The Gray Whale: Past, Present, and Future

The Gray Whale: Past, Present, and Future

A short article on how the gray whale has teetered on the brink of extinction and subsequently recovered in some areas.


4 - 12


Biology, Ecology, Oceanography, Geography, Conservation

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The gray whale (Eschrichtius robustus) is the official marine mammal for the U.S. state of California. There were once three stocks of gray whales—one in the Atlantic Ocean, long extinct; one in the western Pacific; and a third in the eastern Pacific.

The species makes well-documented seasonal migrations up and down the state’s coast and beyond, from the warm, shallow waters of Mexico to the nutrient-rich waters of the U.S. state of Alaska. During their 19,300-kilometer (12,000-mile) journey, gray whales are often spotted from shore, making them a favorite of whale-watching companies. They are easily identified by their dark gray color, lumpy back, heart-shaped spout, and absent dorsal fin. They grow up to 15 meters (49 feet) long.

Gray whales are known to feed on a variety species. They specialize in bottom feeding, focusing on amphipods—small, shrimp-like organisms that live in tube structures in mud. They also ingest other mud-dwelling invertebrates, including tube worms and mollusks.

To feed on these creatures, whales suck in water and mud and separate food morsels using their broom-like baleen plates. They then push the excess water and mud back into the ocean by using their tongue to scrape food from the baleen.

As bottom feeders, gray whales prefer shallow waters and therefore migrate near the coast. Mothers birth one calf at a time, nursing them in the warm, shallow waters near Baja California, Mexico.

Unfortunately, some of these characteristics of gray whales nearly led to their demise.

Alisa Schulman-Janiger is the gray whale census director for the Los Angeles, California, chapter of the American Cetacean Society. She says the hunting of gray whales in Baja California lagoons during the late 1800s and early 1900s was devastating.

“The single biggest thing is that gray whales were targeted in their nursing lagoons,” she says. “So the whalers would go into the lagoons and kill the pregnant mothers, the nursing mothers, and the calves would die also.”

Eastern Pacific gray whales were hunted to near extinction in the mid-1800s and again in the early 1900s. Their blubber produced oil used for lamps. The animals were easily accessible to whalers because they remained close to the coast. The species became overhunted in Southern California and Mexico. As populations rebounded in the 1920s, whalers used “floating factories” to process the whales out at sea.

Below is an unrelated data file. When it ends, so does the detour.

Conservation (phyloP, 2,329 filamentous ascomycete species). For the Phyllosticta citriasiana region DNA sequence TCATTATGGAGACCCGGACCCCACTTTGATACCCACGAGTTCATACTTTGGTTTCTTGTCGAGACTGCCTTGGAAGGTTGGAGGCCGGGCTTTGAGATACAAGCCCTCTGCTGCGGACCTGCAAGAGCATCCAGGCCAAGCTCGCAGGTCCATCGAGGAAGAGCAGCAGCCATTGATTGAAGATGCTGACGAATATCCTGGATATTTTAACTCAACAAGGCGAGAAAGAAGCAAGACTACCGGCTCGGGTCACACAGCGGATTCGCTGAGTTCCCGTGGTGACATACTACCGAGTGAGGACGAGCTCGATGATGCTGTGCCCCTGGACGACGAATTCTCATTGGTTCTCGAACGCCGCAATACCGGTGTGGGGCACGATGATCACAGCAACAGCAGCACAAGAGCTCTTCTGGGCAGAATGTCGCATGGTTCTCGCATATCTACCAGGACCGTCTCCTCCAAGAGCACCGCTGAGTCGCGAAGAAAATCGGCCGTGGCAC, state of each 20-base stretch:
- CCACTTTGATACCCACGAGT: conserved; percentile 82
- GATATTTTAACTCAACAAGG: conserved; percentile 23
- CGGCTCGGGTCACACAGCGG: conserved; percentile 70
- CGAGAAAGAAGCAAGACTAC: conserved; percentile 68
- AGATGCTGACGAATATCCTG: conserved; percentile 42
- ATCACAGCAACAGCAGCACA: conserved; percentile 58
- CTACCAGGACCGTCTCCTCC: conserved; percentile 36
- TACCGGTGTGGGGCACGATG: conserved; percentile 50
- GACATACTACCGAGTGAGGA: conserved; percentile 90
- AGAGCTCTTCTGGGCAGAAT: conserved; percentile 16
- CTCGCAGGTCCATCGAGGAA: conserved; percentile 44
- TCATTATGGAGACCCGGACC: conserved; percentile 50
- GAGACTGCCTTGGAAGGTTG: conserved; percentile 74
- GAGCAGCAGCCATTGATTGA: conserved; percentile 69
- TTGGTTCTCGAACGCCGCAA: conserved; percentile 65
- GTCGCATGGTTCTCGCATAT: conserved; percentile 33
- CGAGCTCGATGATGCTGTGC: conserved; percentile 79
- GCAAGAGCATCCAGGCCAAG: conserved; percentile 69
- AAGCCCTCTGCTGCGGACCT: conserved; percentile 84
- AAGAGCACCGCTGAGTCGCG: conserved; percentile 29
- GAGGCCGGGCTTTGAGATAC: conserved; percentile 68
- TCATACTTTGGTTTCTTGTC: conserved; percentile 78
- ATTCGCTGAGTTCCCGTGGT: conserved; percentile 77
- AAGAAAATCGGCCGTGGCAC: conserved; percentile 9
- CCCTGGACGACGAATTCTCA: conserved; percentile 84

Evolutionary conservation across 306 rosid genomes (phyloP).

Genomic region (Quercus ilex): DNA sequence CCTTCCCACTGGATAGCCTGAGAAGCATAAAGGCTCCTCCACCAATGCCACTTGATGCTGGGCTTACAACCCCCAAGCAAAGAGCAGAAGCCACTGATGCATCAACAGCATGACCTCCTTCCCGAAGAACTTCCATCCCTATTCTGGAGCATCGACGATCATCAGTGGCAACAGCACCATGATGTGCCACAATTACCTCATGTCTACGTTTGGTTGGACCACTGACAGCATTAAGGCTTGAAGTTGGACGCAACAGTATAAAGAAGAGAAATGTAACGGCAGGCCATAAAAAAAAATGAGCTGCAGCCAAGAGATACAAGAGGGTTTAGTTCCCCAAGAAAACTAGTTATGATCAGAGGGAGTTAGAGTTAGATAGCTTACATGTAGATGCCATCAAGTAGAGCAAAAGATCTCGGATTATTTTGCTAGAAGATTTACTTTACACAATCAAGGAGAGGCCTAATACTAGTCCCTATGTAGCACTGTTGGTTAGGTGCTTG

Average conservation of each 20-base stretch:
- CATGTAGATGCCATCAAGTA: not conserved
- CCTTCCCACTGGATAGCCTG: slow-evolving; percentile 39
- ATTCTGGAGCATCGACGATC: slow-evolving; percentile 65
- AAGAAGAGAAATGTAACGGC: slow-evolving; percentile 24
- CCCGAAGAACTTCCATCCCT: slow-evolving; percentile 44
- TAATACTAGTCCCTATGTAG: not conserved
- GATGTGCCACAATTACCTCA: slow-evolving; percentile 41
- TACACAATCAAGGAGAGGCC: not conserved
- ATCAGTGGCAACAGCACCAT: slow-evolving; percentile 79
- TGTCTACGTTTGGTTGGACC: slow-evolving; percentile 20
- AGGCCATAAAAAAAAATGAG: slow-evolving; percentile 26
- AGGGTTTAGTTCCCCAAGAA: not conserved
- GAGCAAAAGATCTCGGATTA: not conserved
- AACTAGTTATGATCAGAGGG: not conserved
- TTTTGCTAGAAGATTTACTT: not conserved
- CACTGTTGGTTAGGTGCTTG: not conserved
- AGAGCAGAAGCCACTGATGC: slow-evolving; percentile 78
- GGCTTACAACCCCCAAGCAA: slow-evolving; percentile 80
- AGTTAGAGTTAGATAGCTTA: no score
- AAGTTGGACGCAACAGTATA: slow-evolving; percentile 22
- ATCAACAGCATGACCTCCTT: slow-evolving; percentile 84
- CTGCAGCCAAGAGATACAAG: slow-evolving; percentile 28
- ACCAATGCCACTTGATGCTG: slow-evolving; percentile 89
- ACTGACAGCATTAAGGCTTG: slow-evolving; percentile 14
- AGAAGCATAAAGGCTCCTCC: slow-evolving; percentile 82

Today, Pacific gray whales are protected by international organizations and several government agencies. The International Whaling Commission (IWC) was established in 1946 to regulate whaling throughout the world’s oceans. Gray whales received protections from the IWC in 1947. In the United States, the animals are further protected by the Marine Mammal Protection Act and Endangered Species Act. Mexico transformed some of Baja California’s major breeding and nursing lagoons into a protected refuge zone.

Limited whaling is still practiced by Indigenous peoples in Alaska, Canada, and Mexico. There have also been some reports of illegal whaling by nations that do not accept IWC treaties.

After being near extinction in the 1950s, the gray whale population in the eastern Pacific has rebounded to an estimated 19,000 animals, considered to be a healthy stock. In 1994, the gray whale was “de-listed,” or removed from the Endangered Species List.

Unfortunately, gray whales in the western Pacific, vulnerable to whalers from Japan and Russia, have not fared as well—their population remains at just under 100 animals.

Media Credits

The audio, illustrations, photos, and videos are credited beneath the media asset, except for promotional images, which generally link to another page that contains the media credit. The Rights Holder for media is the person or group credited.

Stuart Thornton
Meghan E. Marrero
Kristen Dell, National Geographic Society
Jeannie Evers, Emdash Editing, Emdash Editing
Lindsey Mohan, Ph.D.
National Geographic Society
Zachary Michel
Last Updated

January 11, 2024

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